1 teaspoon cayenne pepper
1 teaspoon ground cumin
1 teaspoon salt
1/2 teaspoon red pepper flakes
1/4 teaspoon cinnamon
1/4 teaspoon allspice
smokehouse black pepper (to taste)

shredded sharp cheddar (optional-for sprinkling)

In a large saucepan, saute the garlic, onion and carrot in olive oil until fragrant, about 5 minutes. Add ground beef and saute until brown, stirring to break up the meat. Add water, bourbon, tomato paste, and all of the spices. Simmer, stirring occasionally 20-30 minutes until thickened. Serve on buns and sprinkle with cheese.

Yield: about 6 servings

Note: While it is tasty on a sandwich, I also think it would be fabulous on a hot dog as an alternative to chili.

My thoughts:
There is something a little summery about sloppy joes. I guess because it is such a casual dish and Summer is all shorts and flip flops and outdoor dining. As I am over the age of 10, the canned and jarred sauce just doesn't cut it. I need more spice, and for this version, a bit of smoke. It still isn't a terribly glamorous dish but it is tasty, comforting and very satisfying. So, indulge! Have a sloppy joe night. And if you want to go all out, serve with some slightly grown up mac & cheese.

July 07, 2008

Blueberry Gelato

2 cups blueberries
2 cups milk
1/2 cup sugar
2 tablespoons water
zest and juice of 1 lime

In a medium saucepan bring the blueberries, water and sugar to a boil, stirring occasionally. Reduce the heat and simmer until the blueberries are easily mashed and the sugar is fully dissolved. Mash with a potato masher until fairly smooth. You can either strain (really mashing the pulp with the back of spoon to get all of the guts out) or leave the skins in. Stir in the lime juice and zest. Allow to cool to room temperature then stir in the milk. Refrigerate overnight or until very cold then pour into a ice cream or gelato maker and churn as per the machine's directions. Store in an air-tight, freezer-safe container.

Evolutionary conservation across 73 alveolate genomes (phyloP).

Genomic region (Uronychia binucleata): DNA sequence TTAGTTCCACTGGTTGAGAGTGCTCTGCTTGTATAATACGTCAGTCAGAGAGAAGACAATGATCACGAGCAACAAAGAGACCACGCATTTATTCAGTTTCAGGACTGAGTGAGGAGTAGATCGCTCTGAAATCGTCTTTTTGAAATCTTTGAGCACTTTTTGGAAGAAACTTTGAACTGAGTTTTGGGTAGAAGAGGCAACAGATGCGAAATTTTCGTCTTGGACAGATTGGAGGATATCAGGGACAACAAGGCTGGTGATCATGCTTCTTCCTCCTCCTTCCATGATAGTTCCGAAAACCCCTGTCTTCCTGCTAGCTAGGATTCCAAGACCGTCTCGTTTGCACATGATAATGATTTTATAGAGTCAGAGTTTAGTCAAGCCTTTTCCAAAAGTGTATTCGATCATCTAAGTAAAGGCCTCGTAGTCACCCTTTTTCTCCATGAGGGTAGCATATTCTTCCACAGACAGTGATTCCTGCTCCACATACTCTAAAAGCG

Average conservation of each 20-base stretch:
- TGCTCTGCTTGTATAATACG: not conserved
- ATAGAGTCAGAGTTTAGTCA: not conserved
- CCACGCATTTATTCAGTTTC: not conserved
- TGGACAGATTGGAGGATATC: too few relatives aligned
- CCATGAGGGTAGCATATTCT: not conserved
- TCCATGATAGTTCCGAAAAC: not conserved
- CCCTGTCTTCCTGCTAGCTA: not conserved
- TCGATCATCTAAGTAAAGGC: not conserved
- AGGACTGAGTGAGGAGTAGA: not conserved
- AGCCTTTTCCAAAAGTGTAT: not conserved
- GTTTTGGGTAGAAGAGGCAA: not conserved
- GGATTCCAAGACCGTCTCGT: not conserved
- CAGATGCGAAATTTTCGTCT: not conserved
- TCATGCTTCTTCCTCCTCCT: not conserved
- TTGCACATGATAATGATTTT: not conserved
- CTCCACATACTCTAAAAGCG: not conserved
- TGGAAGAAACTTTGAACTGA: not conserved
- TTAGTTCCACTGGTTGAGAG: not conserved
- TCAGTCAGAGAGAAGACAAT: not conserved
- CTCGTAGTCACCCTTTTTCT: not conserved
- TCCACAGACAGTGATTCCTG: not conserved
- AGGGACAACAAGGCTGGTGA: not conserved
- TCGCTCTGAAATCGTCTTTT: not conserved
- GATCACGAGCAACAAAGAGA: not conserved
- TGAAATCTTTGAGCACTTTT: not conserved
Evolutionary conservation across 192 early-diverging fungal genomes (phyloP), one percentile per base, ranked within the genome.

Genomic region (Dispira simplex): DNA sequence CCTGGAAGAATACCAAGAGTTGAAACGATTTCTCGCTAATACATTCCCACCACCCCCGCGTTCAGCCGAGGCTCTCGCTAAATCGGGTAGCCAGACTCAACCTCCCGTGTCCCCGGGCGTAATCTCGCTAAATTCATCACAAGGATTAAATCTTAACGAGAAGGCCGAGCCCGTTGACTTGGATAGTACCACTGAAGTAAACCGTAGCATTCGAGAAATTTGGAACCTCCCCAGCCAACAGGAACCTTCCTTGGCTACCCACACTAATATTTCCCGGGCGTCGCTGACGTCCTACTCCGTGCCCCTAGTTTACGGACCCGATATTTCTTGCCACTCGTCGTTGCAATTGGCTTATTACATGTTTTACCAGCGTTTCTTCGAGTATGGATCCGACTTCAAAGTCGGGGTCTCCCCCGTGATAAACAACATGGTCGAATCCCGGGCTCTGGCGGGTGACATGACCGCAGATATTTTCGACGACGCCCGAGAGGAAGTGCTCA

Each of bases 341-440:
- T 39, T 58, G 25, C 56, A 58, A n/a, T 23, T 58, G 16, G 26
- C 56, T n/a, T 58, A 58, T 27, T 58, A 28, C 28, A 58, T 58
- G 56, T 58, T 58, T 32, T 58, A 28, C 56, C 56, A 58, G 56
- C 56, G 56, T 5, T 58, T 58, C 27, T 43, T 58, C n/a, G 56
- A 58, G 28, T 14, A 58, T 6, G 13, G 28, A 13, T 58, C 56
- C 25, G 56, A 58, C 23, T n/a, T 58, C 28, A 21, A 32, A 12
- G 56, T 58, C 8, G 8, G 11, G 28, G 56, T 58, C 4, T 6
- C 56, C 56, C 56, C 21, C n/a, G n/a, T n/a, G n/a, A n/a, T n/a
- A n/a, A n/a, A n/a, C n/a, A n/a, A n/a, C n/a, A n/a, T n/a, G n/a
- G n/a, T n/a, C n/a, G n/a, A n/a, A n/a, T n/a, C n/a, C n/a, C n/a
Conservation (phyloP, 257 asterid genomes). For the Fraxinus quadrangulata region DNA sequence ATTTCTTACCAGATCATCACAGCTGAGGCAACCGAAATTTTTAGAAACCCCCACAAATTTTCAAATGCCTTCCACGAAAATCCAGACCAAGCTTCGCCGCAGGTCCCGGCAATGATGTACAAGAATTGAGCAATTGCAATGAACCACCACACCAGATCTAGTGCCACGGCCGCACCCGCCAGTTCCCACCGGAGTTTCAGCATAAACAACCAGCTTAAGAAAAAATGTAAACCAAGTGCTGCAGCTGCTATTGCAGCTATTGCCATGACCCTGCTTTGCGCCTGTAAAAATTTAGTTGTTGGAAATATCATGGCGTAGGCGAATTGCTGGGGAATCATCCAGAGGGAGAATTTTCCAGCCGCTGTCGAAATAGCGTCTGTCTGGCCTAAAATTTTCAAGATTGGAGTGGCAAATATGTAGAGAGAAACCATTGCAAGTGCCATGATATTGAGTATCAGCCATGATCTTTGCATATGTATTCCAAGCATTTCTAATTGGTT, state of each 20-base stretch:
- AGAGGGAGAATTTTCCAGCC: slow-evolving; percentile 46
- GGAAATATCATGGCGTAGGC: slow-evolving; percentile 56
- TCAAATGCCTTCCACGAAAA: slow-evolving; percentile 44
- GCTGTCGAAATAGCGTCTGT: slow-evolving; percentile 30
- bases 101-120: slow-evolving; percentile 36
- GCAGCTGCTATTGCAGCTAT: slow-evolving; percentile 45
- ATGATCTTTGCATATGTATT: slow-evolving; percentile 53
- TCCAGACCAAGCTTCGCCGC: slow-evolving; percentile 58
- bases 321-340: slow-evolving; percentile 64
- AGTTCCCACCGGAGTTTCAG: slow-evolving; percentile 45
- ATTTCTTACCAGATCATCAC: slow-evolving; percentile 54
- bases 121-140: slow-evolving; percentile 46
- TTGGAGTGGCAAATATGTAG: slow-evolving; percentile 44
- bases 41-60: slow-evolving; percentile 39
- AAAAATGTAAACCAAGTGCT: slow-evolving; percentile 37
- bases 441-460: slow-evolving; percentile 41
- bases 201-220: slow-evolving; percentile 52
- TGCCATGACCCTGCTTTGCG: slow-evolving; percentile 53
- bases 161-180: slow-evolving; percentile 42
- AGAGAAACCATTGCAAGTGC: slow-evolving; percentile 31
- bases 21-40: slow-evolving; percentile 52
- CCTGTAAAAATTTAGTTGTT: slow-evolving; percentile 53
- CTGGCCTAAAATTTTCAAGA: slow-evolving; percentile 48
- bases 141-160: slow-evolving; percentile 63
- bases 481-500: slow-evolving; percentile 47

My thoughts:
Homemade gelato has a lot of things going for it. It is infinitely adaptable, lower in fat than ice cream, doesn't use eggs (no tempering or beating to a ribbon needed!)and requires very little over-the-stove time, a major plus when living in a hot and humid place like Baltimore in July. This particular gelato is especially fun to make, the color is dramatic (if a bit bilious in the pre-churned state) and the blueberry flavor remains true and fresh. I always feel a little guilty doing anything with blueberries (so expensive! so already perfect!) beyond simply popping them in my mouth. Gelato, like the blueberry-ginger ice box pie makes the most of their flavor with a minimal amount of fuss.

July 05, 2008

Mango, Coconut & Carrot Spice Muffins

1 1/4 cups shredded carrot
1/2 cup cubed mango
1 1/2 cups flour
1/2 cup whole wheat flour
1 cup sugar
1 cup unsweetened applesauce
1/2 cup canola oil
1/3 cup shredded unsweetened coconut
2 teaspoons baking soda
1 teaspoon vanilla
1 teaspoon cinnamon
1 teaspoon ground ginger
1 teaspoon cardamom
1 teaspoon allspice
1/4 teaspoon cloves
1/4 teaspoon mace
1/4 teaspoon salt
3 large eggs

Preheat oven to 350. Grease and flour or line 20 wells in a muffin tin. In a large bowl, mix together flour, baking soda and all of the spices. In a small bowl or large measuring cup, whisk together the eggs, oil, sugar, applesauce and vanilla. Pour into the dry mixture and mix thoroughly. Fold in the carrots, coconut and mango. Fill each well 3/4 of the way full and bake 20 minutes or until a toothpick inserted in the center of the center muffin comes out clean. Remove from pan and cool on a wire rack.